If people are coming to you, give everyone a task so the burden doesn’t fall on the same people (you!) for yet another year.

If you are going to someone else’s then ask for a task or observe what might be needed and quietly get on with doing it.

Avoid getting drawn into other people’s dramas.  Avoid taking sides and creating sides for other people to take.

If you are celebrating the holidays with a particular family member because it might ‘be their last’ then do it with an open heart and good grace.  Sulking and pouting because you resent being where you are serves no one and only contributes to everyone’s unhappiness.

If things get really tough, go into the toilet for a silent scream – they work wonders!

Speaking of an open heart, see if you can look at other people and their aggravating behaviour with more compassion and less annoyance.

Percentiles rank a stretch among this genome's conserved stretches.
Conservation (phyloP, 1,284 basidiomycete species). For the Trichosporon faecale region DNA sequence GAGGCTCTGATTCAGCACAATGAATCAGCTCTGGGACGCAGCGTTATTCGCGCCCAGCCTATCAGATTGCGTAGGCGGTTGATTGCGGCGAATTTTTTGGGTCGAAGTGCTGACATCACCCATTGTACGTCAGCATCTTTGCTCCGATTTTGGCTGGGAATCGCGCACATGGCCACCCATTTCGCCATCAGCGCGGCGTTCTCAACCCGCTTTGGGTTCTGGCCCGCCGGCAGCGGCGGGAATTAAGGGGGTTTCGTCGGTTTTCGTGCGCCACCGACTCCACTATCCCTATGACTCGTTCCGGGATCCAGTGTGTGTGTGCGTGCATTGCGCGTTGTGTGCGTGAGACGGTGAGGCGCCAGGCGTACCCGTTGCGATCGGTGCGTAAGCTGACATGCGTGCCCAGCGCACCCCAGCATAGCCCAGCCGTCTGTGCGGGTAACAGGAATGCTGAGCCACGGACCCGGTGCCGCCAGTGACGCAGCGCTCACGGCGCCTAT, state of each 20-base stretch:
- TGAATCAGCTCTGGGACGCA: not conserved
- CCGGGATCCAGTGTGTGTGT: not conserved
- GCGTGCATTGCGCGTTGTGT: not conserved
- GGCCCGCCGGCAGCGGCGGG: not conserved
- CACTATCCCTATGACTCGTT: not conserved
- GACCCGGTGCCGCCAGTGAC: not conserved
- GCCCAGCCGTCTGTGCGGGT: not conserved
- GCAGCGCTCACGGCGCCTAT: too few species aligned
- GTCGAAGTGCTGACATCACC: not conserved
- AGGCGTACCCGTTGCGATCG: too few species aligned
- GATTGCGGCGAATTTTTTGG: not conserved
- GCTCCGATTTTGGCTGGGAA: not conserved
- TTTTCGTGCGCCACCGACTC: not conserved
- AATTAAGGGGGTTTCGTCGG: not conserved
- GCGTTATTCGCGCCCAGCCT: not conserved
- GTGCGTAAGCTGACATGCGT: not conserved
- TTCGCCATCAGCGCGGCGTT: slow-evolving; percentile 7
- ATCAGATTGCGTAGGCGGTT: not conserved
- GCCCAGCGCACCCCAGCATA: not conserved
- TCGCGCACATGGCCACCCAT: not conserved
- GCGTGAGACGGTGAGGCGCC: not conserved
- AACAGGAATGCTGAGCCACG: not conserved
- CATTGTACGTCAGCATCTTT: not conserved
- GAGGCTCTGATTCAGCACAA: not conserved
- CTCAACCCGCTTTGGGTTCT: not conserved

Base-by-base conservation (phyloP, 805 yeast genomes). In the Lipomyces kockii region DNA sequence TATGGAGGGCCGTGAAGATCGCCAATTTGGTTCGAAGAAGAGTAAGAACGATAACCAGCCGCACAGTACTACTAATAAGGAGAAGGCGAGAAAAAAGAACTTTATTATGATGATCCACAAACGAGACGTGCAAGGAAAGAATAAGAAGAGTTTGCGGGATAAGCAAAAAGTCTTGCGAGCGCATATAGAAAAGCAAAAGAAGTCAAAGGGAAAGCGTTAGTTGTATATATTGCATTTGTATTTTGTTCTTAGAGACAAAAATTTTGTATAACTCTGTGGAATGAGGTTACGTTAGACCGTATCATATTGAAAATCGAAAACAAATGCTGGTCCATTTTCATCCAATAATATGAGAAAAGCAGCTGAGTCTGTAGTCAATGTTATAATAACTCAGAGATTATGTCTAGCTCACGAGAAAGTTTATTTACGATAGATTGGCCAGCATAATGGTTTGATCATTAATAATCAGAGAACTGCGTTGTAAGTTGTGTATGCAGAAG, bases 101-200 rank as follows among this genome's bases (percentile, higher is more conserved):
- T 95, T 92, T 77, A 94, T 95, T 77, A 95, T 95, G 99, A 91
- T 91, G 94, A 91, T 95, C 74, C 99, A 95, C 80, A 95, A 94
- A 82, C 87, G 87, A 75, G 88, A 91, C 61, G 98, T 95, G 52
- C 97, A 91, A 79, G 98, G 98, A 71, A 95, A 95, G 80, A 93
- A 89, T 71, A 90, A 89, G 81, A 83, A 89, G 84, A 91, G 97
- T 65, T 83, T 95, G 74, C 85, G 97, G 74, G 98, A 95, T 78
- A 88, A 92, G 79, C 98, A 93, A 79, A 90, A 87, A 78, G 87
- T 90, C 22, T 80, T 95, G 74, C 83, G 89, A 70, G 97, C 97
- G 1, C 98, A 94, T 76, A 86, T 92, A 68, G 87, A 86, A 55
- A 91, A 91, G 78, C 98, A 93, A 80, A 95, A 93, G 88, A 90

Let ‘them’ be right.  There’s no need to try to fight your corner about the best way to make dressing.  If one of your relatives comments that it would be better another way, say something along the lines of, “You’re probably right; I’ll remember that for the next time.” And then zip your lip.  Letting someone be right can be a great relief because you avoid a circular argument that no one can win.

And if it’s all too much, then plan a trip next year and leave the country.

Check out Impact Factory’s Conflict Management, Assertiveness and Communication courses.

By Jo Ellen Grzyb, Director, Impact Factory

Friday, 4 December 2015

Conflict Communication and the Holidays: Part I

Have you noticed that some people get crankier as the holidays approach?